Avant-garde

“There’s so much poetry around us” – an interview with the artist Moki

Copyright: MokiCopyright: MokiMoki concentrates first and foremost on painting. She published her first book, Asleep in a foreign place, in 2006, and her second book, How to disappear, in 2010. But Moki also illustrates comics, which appear in international anthologies such as the Orang magazine. In this interview she talks about her working methods, looking for motives and her relationship with picture stories.

You work in many disciplines and formats, you do spatial art installations, textile sculptures, drawings, pictures and photographs. How do you decide which medium is appropriate?

I think it depends on what I want to express. I wish I could do more spatial work – I really enjoy doing installations and sculptures because I can feel it with my whole body. If I want to tell a story, written format or a picture story is more suitable of course. If it’s a matter of a feeling or a mood, it’s more appropriate to choose painting.

Do you conduct intensive nature studies for your pictures?

Yes, urban scenes are rarely found in my work. I’m always collecting pictures: clippings from newspapers or magazines, pictures from the internet or photos I’ve taken myself. I’m observant when it comes to little things. If I go for a walk I could stop everywhere to watch a beetle or look at the structure of a stone. There’s so much poetry around us.

What do your landscapes represent – do they symbolise something or just not?

I mostly decide intuitively what I want to paint. It’s often interesting to hear the interpretations given by people who have seen the pictures. I usually only realise myself what might be concerning or affecting me in retrospect. Kurzgeschichte 'doppelpunkt' 2007 - Acryl auf Papier DIN A3, Copyright: Moki

What’s the function of the people who can be seen in your landscapes?

I usually paint people from my circle of friends. I try to integrate them and their clothing with regard to the colour scheme of the picture. The people in my pictures function as a mental door: in contrast to landscapes without living beings they make identification with the picture easier for the observer. However I like the empty landscapes better because I can move around in them more freely in an artistic sense.

Many of your works contain references to Japan or Asiatic landscapes, what do they mean?

There are so many breathtakingly beautiful landscapes. In China there’s a mountain range called Huang Shan (Yellow Mountain), that has made a great impression on me. Many people find elements from Scandinavian countries in my pictures. But in principle I incorporate fragments from all parts of the world. As a person characterised by Western ideas I perceive the Oriental philosophy to be extremely enriching. I love books and films from Japan or China that don’t contain “black-and-white painting”; films by Hayao Miyazaki, in which characters are good and evil at the same time depending on the perspective of the viewer, they seem like a quantum leap in comparison with the familiar Disney patterns or Harry Potter.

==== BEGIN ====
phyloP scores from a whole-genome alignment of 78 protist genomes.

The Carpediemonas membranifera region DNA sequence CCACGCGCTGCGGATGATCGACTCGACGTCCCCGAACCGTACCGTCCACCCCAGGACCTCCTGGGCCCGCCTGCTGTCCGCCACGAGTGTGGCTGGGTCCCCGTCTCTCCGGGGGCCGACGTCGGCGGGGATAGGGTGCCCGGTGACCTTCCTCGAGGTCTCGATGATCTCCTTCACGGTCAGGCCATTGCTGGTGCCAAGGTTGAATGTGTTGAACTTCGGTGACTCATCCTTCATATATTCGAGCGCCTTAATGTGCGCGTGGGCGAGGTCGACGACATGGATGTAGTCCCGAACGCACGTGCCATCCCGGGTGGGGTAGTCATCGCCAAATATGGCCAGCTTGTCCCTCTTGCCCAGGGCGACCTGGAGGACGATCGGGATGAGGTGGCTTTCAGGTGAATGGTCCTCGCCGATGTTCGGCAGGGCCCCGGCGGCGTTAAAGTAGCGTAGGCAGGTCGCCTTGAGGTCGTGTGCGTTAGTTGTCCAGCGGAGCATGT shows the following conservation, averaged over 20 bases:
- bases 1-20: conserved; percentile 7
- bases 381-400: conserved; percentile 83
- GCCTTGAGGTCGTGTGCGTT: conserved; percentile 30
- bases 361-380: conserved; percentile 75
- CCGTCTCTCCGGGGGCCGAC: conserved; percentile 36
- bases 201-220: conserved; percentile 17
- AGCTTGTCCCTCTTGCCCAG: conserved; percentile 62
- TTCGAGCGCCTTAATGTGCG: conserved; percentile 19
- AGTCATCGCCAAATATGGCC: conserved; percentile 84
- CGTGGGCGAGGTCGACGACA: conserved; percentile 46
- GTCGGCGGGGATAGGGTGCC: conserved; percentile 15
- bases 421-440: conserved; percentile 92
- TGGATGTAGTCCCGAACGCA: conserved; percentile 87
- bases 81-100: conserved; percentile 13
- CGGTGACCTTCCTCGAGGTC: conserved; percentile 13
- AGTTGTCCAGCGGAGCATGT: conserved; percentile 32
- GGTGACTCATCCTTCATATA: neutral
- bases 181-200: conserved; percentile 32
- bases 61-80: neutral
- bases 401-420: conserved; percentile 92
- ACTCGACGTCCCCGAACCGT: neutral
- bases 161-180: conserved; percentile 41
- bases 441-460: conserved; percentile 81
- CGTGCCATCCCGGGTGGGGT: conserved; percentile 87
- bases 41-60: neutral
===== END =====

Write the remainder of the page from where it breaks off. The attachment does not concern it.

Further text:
How do you feel about comics, do you read any yourself?


I’m probably more of an outsider in the comic scene because I didn’t grow up with comics. My elder brother Thomas wanted to become a comic illustrator, and sometimes I sat in his bedroom and read his comics. I’m very choosy when it comes to comics. I like the Moomins by Tove Jansson, the stories and drawings by Genevieve Elverum, Gipi, Marijpol, Amanda Vähämäki and Martina Lenzin. It’s very inspiring working with the artists from the Orang magazine or Spring. It was Haina and Marcus Schäfer who brought me into contact with comics.

It seems to me that you want to tell stories more than anything else; whether that’s actually in comics such as the many times in “Orang”, or even in your pictures, which are often highly charged with tension. You can guess at a story in them, however it remains up to the observer to think it up for themselves.

Yes, precisely. In contrast with pictures, if you want to tell a story you have to know in advance exactly what happens. I’m working on incorporating more lightness into the abstract concepts, even if that’s often much easier to do successfully on a visual level.

Moki, born in Brilon in 1982, has been living and working in Hamburg since 2001. She has been a master student there at the Academy of Fine Arts since 2009, she completed her Diploma in Free Art in 2007.
Jutta Harms conducted the interview.
She is a PR agent, editor and translator of comics. She is based in Berlin and works with publishers such as Reprodukt, Edition Moderne and Avant-Verlag.
Related links